- gall[gall 词源字典]
- gall: Gall ‘bile’ , and by metaphorical extension ‘bitterness’ and ‘effrontery’, was borrowed from Old Norse gall. It gets its name ultimately from its colour, for its prehistoric Germanic ancestor *gallam or *gallon (which also produced German galle and Dutch gal) goes back to Indo-European *ghol-, *ghel-, which also gave English gold, jaundice, yellow, and yolk.
The relationship of the two other English words gall (‘skin sore’ , whence the verbal use ‘exasperate’, and ‘plant swelling’ ) to gall ‘bile’ and to each other is not clear. The immediate source of ‘skin sore’ was Middle Low German galle ‘sore’, but ‘bile’ could easily have led via ‘astringent substance’ to ‘sore place’, and it may be that ultimately the Middle Low German word is connected with gall ‘bile’. Gall ‘plant swelling’ has been traced back via Old French galle to Latin galla ‘plant gall’, but some later descendants of this were used for ‘swelling on an animal’s leg’, further adding to the confusion.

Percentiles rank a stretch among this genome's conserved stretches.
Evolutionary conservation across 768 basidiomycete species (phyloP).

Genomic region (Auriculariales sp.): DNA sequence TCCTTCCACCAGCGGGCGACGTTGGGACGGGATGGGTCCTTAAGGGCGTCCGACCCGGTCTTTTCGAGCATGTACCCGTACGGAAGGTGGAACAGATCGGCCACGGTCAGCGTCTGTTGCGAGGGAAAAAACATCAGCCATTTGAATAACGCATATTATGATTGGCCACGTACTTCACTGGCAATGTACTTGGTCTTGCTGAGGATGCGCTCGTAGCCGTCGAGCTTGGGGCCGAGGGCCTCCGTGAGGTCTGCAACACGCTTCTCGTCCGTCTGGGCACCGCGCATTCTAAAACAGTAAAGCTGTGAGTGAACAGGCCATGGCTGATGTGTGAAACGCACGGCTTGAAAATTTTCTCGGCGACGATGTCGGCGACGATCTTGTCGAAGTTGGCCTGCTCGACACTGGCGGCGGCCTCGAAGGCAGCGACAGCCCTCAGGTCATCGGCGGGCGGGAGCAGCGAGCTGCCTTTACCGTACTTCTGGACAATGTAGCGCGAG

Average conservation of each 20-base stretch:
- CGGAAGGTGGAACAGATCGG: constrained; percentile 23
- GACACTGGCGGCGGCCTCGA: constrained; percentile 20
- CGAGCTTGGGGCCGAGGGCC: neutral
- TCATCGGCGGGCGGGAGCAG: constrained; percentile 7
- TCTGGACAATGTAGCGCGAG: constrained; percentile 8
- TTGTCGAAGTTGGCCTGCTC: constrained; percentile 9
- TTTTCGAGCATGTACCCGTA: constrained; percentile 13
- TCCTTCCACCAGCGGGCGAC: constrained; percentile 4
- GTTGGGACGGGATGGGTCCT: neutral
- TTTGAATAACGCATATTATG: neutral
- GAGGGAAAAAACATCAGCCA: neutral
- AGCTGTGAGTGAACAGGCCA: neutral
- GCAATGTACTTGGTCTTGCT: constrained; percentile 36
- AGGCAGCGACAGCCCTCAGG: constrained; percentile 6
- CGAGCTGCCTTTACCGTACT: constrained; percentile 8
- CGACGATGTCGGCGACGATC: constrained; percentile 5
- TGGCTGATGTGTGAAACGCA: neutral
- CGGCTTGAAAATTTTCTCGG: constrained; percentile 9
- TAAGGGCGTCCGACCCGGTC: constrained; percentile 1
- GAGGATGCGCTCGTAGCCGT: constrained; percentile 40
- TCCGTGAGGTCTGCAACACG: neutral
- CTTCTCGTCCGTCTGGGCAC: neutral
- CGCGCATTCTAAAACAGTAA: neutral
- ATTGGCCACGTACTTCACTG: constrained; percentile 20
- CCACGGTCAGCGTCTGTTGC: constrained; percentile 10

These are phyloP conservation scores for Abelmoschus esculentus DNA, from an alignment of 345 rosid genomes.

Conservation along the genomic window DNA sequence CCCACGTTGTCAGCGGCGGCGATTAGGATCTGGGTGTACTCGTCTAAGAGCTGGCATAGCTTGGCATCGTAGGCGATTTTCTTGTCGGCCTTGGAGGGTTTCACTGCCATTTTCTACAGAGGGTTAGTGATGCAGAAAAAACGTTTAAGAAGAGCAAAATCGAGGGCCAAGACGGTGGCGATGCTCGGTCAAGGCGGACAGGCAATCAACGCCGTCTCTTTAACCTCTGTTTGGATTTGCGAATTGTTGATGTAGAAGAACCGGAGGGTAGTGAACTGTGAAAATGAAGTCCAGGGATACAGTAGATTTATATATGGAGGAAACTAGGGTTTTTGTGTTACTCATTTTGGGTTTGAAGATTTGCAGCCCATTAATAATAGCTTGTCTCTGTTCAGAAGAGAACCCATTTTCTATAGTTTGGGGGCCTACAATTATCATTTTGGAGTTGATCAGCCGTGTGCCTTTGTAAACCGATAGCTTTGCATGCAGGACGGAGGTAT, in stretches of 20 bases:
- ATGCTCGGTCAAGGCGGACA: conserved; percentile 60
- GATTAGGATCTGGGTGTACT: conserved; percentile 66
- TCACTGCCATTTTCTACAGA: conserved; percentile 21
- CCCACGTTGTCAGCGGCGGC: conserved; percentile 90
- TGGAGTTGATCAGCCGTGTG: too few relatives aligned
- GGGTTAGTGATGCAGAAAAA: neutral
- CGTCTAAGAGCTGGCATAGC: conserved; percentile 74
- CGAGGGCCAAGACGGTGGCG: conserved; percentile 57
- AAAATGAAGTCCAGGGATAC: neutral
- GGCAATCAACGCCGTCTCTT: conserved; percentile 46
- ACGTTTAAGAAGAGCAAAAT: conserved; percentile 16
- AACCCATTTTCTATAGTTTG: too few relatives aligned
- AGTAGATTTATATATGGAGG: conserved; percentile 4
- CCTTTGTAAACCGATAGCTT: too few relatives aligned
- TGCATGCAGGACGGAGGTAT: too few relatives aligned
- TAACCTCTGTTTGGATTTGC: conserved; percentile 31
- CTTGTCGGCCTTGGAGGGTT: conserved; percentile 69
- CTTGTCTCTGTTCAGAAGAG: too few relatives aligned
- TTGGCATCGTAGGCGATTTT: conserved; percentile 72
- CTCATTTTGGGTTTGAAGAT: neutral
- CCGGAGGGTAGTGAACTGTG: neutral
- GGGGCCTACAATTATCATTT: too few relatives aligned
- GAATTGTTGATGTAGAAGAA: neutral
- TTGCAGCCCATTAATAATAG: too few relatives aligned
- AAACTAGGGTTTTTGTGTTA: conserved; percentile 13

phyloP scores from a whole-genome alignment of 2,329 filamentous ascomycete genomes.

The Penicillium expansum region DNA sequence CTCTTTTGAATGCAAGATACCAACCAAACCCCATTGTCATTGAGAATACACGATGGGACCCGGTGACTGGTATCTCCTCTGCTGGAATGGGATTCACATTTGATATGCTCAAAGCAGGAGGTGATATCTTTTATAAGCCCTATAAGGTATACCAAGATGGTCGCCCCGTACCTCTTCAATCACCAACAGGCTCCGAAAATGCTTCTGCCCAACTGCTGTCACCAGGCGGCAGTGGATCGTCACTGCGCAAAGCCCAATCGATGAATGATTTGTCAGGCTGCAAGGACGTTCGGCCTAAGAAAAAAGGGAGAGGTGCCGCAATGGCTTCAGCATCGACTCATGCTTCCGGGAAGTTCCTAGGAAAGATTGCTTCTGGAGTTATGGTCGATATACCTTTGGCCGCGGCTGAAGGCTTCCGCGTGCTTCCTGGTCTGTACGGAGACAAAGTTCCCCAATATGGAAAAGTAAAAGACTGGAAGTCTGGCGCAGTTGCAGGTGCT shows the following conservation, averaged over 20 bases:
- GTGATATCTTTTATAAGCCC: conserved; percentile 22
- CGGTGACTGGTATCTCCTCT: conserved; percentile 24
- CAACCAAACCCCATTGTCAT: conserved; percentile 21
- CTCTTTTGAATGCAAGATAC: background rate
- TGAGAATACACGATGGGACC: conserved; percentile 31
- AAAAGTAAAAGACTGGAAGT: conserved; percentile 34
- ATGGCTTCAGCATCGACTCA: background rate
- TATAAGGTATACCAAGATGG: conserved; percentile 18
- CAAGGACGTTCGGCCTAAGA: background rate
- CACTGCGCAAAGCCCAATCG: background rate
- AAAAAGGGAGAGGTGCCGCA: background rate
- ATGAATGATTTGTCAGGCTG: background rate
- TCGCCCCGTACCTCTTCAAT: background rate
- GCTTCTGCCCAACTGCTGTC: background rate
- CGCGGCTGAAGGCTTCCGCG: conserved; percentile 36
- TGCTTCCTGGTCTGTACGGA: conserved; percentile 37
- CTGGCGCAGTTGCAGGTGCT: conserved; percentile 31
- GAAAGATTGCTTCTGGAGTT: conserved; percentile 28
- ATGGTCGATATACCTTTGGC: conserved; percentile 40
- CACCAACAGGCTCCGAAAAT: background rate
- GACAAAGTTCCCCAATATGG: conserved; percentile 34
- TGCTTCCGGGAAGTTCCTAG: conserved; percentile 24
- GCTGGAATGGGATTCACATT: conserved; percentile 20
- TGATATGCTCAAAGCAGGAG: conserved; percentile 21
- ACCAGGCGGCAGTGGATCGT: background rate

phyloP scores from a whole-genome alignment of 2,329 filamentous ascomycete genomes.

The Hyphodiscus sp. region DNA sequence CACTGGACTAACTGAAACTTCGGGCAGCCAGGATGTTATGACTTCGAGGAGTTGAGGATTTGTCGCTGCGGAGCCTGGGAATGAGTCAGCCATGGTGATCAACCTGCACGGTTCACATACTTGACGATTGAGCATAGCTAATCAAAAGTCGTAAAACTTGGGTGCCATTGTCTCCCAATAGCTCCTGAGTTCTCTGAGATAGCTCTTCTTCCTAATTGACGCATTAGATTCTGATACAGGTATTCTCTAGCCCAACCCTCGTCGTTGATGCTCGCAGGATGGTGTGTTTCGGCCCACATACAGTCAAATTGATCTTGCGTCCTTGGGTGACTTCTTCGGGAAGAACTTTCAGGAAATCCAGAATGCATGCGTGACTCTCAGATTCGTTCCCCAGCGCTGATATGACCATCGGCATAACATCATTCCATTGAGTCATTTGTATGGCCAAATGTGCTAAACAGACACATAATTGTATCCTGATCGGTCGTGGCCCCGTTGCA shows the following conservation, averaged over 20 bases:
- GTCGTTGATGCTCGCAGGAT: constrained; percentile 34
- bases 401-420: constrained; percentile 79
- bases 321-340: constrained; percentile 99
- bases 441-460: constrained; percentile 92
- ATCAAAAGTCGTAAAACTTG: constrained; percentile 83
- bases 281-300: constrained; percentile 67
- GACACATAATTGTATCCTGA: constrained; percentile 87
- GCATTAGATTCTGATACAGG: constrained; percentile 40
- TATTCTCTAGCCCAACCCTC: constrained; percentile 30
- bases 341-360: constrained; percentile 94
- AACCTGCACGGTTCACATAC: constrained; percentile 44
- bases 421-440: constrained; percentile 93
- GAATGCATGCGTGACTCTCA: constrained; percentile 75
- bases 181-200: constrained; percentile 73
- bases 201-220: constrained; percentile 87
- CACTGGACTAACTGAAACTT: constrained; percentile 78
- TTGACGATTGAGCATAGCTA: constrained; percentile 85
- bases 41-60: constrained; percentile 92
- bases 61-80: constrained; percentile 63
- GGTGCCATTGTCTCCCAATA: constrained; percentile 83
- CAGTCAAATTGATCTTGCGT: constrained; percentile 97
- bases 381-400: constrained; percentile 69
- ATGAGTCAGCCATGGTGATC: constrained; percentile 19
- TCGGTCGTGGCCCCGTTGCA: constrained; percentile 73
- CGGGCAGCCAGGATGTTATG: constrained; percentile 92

=> gold, jaundice, yellow, yolk[gall etymology, gall origin, 英语词源]
- gall (n.1)
- "bile, liver secretion," Old English galla (Anglian), gealla (West Saxon) "gall, bile," from Proto-Germanic *gallon "bile" (cognates: Old Norse gall "gall, bile; sour drink," Old Saxon galle, Old High German galla, German Galle), from PIE root *ghel- (2) "to shine," with derivatives referring to bright materials and gold, and bile or gall (see glass). Informal sense of "impudence, boldness" first recorded American English 1882; but meaning "embittered spirit, rancor" is from c. 1200, from the medieval theory of humors.
- gall (n.2)
- "sore on skin caused by rubbing or chafing," Old English gealla "painful swelling, sore spot on a horse," probably from Latin galla "gall, lump on plant," originally "oak-gall" (see gall (n.3)). Perhaps from or influenced by gall (n.1) on notion of "poison-sore." Meaning "bare spot in a field" (1570s) is probably the same word. German galle, Dutch gal also are said to be from Latin.
- gall (v.)
- "to make sore by chafing," mid-15c., from gall (n.2). Earlier "to have sores, be sore" (early 14c.). Figurative sense of "harass, vex, irritate, chafe the spirit of," is from 1570s. A past-participle adjective gealled is found in Old English, but OED says this is from the noun. Related: Galled; galling.
- gall (n.3)
- "excrescence on a plant caused by the deposit of insect eggs," especially on an oak leaf, late 14c., from Latin galla "oak-gall," which is of uncertain origin. They were harvested for use in medicines, inks, dyes.